AND NOW FOR SOME POST MATCH REACTION FROM BLAKES…ZZZzzzzzzzzzzzz
For truly that was hard to watch at times with an atmosphere to match as the television coverage appeared to indicate.
Donegal just about got there and that was the sole purpose of the exercise so job done. But not done very emphatically even if the pre-match predictions were that Brian McIver’s side would put it up to them.
That they did and indeed had they managed to net in those closing minutes they, and not Donegal, would be preparing themselves for a tilt at Monaghan in the Ulster Final.
True, there was always the belief that the green and gold could, if necessary, apply the necessary gear change but that’s a dangerous game particularly when you’re facing a neighbouring county managed by your old boss.
McIver described himself as “absolutely sick” at the end of the game, summing up how close he felt his side were to ending Donegal’s domination in reaching Ulster Finals.
Neutrals and indeed fans of either side – the occasional groans inside Blakes told some of the story – can’t have been feeling too well either such was the quality, or lack of, on show. Errors were never too far away from this slow burner of a game that never ignited into anything much.
But aided by the inspirational Neil Gallagher in the middle of the field – fittingly he provided the searching ball that found Martin O’Reilly for the only goal of the game – and a couple of hefty scores from Michael Murphy, Donegal survived a relatively poor showing and opponents who didn’t give up until the end.
And hopefully also survive the injury to Patrick McBrearty who, much to everyone’s surprise, remained on the field despite it.
Best thing for them, the argument has surfaced. Had they delivered a trouncing to Derry, they would have been returning to Clones for the Final with an over abundance of confidence and cockiness. Now they know they have plenty of work to do before even considering what lies beyond Ulster.
All true in its own way but nevertheless we surely expected more from Rory Gallagher’s men in an Ulster semi-final.
What a complete contrast to Sunday’s gem of a game at Croke Park. Westmeath and Meath had been described as the curtain-raiser to the “main event” of the day, the clash of Dublin and Kildare but it managed to take centre stage long before a ball was kicked in that second Leinster semi-final.
It appeared to be business as usual as Meath steamed along with gusto in the opening half and when they headed in at the interval comfortably in the driving seat at 2-12 to 1-7, they can only have been close to starting work on the match programme for the Final.
But what a turnaround in the second period – the Westmeathers achieving their first ever win over their fierce rivals (difficult to believe that but the record books don’t lie) and restricting Meath to a solitary point in the last twenty minutes as they rattled in a tally of 2-9 with John Heslin and Kieran Martin leading the scoring charts.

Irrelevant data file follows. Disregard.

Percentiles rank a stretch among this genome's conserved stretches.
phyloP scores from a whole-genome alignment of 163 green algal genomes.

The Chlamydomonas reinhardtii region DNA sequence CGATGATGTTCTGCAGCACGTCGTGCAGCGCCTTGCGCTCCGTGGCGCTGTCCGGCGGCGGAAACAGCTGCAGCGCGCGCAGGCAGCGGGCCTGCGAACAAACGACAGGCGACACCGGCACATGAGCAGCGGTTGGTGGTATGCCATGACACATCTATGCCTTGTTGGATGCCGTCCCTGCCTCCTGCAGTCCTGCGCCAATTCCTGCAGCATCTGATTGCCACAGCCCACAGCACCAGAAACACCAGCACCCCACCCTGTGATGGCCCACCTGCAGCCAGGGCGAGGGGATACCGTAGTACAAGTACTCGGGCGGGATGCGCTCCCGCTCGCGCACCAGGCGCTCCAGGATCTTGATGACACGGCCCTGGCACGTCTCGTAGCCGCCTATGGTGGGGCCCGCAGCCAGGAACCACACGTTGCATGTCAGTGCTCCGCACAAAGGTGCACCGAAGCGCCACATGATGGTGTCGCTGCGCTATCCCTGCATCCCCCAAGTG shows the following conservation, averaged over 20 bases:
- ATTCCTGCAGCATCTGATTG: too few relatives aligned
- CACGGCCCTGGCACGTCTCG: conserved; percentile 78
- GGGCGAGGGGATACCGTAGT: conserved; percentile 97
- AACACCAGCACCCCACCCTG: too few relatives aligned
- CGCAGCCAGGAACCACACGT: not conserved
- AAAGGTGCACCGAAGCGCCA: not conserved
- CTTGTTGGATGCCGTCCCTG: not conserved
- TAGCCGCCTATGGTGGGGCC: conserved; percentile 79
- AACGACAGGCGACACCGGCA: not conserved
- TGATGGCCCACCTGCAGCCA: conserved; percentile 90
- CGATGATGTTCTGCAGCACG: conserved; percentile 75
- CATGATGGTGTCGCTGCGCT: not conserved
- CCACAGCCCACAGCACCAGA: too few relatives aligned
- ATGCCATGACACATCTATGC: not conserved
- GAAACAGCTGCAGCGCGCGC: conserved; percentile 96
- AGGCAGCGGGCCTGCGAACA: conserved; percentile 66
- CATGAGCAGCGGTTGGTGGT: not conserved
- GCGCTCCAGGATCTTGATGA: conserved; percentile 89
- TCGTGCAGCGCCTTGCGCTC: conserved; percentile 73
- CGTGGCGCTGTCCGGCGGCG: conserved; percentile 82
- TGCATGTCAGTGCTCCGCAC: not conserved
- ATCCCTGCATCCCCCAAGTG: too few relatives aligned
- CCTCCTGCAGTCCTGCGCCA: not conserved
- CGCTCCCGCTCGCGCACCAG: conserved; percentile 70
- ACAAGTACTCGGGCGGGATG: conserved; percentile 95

Stunning was the word for it though there are invariably others better suited to describe an astonishing comeback (astonishing, see, there’s another one…).
And now they face the mighty Dubs who ballooned the Lilywhites into the qualifiers with a nineteen point victory (were we really expecting anything less?) and have set up an intriguing Croke Park showdown.
Dublin will be expecting – even if they’ll be playing it down somewhat – to march all over Westmeath on July 12th and with the playing personnel at their disposal and a massive home support will be most pundits favourites to do so while the rest of us will be rooting for the rank outsiders.
A couple of months ago, ‘Irish Times’ columnist and former ‘Donegal Democrat’ reporter, Keith Duggan, questioned the viability of allowing Dublin play every Championship game at H.Q.
“The argument is that they are such a big attraction that Croke Park is the obvious venue. From a financial perspective, the logic here is unimpeachable. The Dubs bring a crowd, even for games which they are heavily favoured to win,” the ‘Times’ man conceded.
But he argued the principle of counties having to travel for Championship fixtures should apply across the board and Dublin should be no exception in this case. “It would serve to end the lingering sense of unfairness that exists,” he maintained. Right on, Keith.
Not that the forthcoming Leinster Championship Final or indeed last Sunday’s semi should be played anywhere but at Croker of course but, surely, for next year, even if the G.A.A. stand to lose out at the turnstiles, those counties drawn at home against the Dubs should not be expected to have to take their chances on the Blues home territory on each and every occasion.
Difficult enough – as eleven Leinster Final appearances out of the past dozen –